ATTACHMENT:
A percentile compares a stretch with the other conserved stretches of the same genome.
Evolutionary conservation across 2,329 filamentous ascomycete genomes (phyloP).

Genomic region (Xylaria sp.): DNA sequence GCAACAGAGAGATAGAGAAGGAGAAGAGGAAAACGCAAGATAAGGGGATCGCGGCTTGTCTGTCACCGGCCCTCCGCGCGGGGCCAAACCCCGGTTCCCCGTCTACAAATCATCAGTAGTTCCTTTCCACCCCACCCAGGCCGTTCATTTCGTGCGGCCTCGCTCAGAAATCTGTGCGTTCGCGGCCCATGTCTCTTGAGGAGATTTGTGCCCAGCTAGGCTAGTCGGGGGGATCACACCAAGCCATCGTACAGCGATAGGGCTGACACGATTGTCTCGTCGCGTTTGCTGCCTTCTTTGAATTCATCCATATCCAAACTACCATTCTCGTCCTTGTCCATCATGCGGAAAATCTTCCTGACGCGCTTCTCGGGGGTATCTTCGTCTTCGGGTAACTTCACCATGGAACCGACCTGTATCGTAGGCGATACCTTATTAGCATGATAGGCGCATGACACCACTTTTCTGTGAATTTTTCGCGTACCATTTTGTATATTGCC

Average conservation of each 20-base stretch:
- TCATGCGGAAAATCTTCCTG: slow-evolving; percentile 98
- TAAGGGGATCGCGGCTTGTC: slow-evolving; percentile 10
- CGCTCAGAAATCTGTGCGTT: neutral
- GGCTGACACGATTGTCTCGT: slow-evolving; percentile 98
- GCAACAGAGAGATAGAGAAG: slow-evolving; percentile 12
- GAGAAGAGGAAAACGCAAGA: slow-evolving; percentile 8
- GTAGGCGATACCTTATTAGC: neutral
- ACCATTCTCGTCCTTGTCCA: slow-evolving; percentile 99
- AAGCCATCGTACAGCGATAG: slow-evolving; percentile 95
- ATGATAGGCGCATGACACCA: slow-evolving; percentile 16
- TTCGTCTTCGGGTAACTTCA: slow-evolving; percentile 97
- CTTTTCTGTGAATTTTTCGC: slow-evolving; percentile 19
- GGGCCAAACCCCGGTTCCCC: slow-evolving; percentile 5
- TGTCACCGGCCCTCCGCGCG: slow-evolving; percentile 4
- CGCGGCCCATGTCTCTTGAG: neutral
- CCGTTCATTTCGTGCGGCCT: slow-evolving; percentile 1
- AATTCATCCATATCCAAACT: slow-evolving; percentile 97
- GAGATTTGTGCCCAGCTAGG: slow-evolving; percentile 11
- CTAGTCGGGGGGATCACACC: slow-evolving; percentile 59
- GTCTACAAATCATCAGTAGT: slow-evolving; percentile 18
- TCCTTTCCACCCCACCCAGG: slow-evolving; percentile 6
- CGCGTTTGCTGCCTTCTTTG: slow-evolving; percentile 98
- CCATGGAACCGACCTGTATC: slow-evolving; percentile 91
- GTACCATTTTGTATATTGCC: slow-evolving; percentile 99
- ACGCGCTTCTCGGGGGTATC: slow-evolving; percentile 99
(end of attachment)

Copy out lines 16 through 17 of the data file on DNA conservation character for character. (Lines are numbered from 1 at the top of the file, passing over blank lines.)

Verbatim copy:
- CTTTTCTGTGAATTTTTCGC: slow-evolving; percentile 19
- GGGCCAAACCCCGGTTCCCC: slow-evolving; percentile 5